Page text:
Review Index:

Intel Core i5-661 Clarkdale Processor Review - Westmere debuts

Subject: Processors
Manufacturer: Intel

Westmere meets the desktop


2009 has been a mixed blessing for Intel in many ways.  Even though from a processor technology stand point the company has dominated the once-competitive AMD Athlon and Phenom brands with the release of the Nehalem architecture back in November of 2008, the business side of the company has seen blow after blow after blow.   In May the EU fined Intel for $1.45 billion (with a 'b') for antitrust violations, Intel and AMD settled a civil dispute that resulted in Intel writing a $1.25 billion (also with a 'b') check to AMD and most recently Intel was sued by the US FTC for anti-competitive practices.  Yeoch. 

Oh, and Larrabee was canceled

But despite all of that, where the meat and potatoes of the company is focused in terms of processors, Intel continues to be very successful.  The Nehalem launch for the high-end desktop market went well though likely saw fewer sales than hoped but the Lynnfield product was even better offering similar levels of performance for a lower price to both consumers and system integrators. 
Today Intel is releasing the next iteration of the Nehalem architecture for an even lower price segment that includes some slight technological advancements to boot. 

Westmere Architecture

In reality, what we know as Westmere does not differ all that much from Nehalem (both Bloomfield and Lynnfield).  Both are built on nearly identical compute architectures with the major changes being in features and core counts and of course a transition from 45nm technology to the latest from Intel's fabs, 32nm High-K. 

The major additions to the Nehalem core?  Dramatic changes in the architecture noted above, the return of HyperThreading as an optional performance improvement, an integrated memory controller (no longer on the chipset), a new cache structure, the removal of the front-side bus bottleneck and of course much improved control over the power consumption of the CPU.

Along with that new power controller Intel introduced Turbo Mode:

Perhaps the most interesting bit of news out of Intel's Nehalem was something called Turbo Mode - a feature directly enabled by the PCU we discussed on the previous page.  With modern processors, the debate has raged whether users are better off getting a quad-core CPU at a lower frequency or a dual-core CPU at a higher frequency.  Intel is hoping that with Turbo Mode users will get the best of both worlds.

The idea is pretty straight forward: if you have four cores that run at combined power consumption (and heat dissipation) of X, then if you only have two cores loaded (with the other two at idle) then you have additional power headroom to overclock the working cores to a higher frequency.

There are some very notable changes however to the Westmere core, starting with the move to a 32nm process technology.  While this doesn't inherently improve anything for customers it can help Intel lower power consumption and increase clock speeds and of course, lower the cost to produce the chips if yields are predictable.  But apparently with this transition there were some interesting consequences that we'll discuss below.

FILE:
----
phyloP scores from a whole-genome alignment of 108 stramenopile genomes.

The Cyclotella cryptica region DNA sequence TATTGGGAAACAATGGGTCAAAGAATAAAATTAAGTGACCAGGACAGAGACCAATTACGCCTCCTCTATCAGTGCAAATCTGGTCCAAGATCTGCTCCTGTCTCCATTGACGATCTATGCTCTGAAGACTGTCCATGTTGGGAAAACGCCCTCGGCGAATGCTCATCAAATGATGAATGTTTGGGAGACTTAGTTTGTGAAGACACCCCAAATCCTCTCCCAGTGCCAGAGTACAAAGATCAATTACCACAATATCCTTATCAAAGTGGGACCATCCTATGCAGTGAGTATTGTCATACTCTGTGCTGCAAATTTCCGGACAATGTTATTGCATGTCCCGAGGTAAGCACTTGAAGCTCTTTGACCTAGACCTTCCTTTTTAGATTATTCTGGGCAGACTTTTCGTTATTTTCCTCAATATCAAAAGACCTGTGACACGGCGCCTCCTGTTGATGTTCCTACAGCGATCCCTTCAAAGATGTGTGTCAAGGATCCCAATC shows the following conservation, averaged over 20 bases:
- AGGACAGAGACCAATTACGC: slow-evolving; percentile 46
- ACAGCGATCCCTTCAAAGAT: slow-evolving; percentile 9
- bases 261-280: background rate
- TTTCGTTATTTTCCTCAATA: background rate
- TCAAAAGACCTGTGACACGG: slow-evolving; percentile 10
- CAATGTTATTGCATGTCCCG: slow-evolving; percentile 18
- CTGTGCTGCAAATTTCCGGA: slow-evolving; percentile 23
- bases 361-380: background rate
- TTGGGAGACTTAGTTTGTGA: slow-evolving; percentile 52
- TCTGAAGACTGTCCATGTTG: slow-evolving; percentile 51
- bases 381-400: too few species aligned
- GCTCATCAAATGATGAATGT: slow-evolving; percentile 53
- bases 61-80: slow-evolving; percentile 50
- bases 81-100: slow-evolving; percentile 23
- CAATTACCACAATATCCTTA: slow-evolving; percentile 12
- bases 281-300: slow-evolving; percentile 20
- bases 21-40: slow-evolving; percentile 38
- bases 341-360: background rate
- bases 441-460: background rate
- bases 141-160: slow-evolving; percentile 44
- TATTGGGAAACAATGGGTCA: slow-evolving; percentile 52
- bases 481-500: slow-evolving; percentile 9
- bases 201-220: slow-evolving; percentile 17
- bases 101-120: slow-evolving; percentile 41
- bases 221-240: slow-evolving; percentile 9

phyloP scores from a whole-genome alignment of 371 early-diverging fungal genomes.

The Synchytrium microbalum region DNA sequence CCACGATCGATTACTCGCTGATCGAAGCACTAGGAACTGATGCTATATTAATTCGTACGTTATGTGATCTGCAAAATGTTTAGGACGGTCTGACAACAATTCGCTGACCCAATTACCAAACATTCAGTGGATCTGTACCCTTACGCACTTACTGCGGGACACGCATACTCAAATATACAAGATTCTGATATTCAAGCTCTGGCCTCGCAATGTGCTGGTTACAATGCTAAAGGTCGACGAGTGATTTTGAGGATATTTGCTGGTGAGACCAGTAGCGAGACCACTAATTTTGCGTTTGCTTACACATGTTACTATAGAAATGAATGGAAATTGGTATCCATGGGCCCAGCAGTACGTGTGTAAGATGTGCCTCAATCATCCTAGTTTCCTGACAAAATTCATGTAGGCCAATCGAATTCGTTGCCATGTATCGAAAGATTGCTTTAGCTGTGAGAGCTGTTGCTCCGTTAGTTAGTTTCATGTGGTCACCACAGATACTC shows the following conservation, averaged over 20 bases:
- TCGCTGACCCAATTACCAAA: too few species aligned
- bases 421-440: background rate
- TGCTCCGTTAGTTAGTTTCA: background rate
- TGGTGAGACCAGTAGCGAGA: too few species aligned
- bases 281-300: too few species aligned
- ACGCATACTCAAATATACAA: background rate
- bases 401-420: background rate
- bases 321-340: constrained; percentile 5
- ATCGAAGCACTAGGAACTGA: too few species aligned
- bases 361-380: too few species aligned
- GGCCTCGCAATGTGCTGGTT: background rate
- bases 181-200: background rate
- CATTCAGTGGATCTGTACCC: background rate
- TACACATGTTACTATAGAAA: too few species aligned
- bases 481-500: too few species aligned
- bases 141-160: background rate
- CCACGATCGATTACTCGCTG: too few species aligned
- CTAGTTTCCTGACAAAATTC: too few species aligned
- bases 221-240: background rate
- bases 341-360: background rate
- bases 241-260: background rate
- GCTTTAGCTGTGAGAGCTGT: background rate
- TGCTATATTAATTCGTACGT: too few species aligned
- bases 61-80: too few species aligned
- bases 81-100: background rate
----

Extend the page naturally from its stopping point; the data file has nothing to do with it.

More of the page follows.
Westmere does see the addition of a new set of instructions meant to accelerate AES encryption and decryption.  Applications like WinZIP that currently use AES standards will see some dramatic performance increases and future whole-disk encryption algorithms will likely be accelerated as well.

The first Westmere parts, Clarkdale for the desktop and Arrandale for the mobile, will both be dual-core only parts.  We will go over all the specific product announcements later in the review. 

A Little Side Project

The integrated memory controller that was one of the big architectural
changes from the Core 2 product line has been removed from the Westmere CPU core
and placed on a separate chip on the same substrate.  This second chip
also includes integrated graphics and the PCI Express lanes necessary
for communicating with the rest of the system. 

Interestingly, this chip is built on the current 45nm process technology rather than the newer 32nm technology for the Westmere core.  The image above is to scale: the 32nm Westmere core on the right has 383 million transistors while the 45nm memory controller and graphics die contains only 177 million transistors.  Die sizes are 81 mm^2 and 114 mm^2 respectively. 

The fact that Intel moved the IMC and PCI Express off of the Westmere die leads some on the media to wonder if Intel had issues bringing those segments down to the 32nm transistors that the rest of the Westmere architecture is using.  It is also possible that Intel made the decision to benefit the newly integrated graphics since having the memory controller "one step" closer to it would be more beneficial in terms of performance than having it "one step" closer to the processing cores. 

Later in the article we will evaluate how this migration of the IMC affects CPU and memory performance but for now, let's take a closer look at the new Intel HD Graphics core.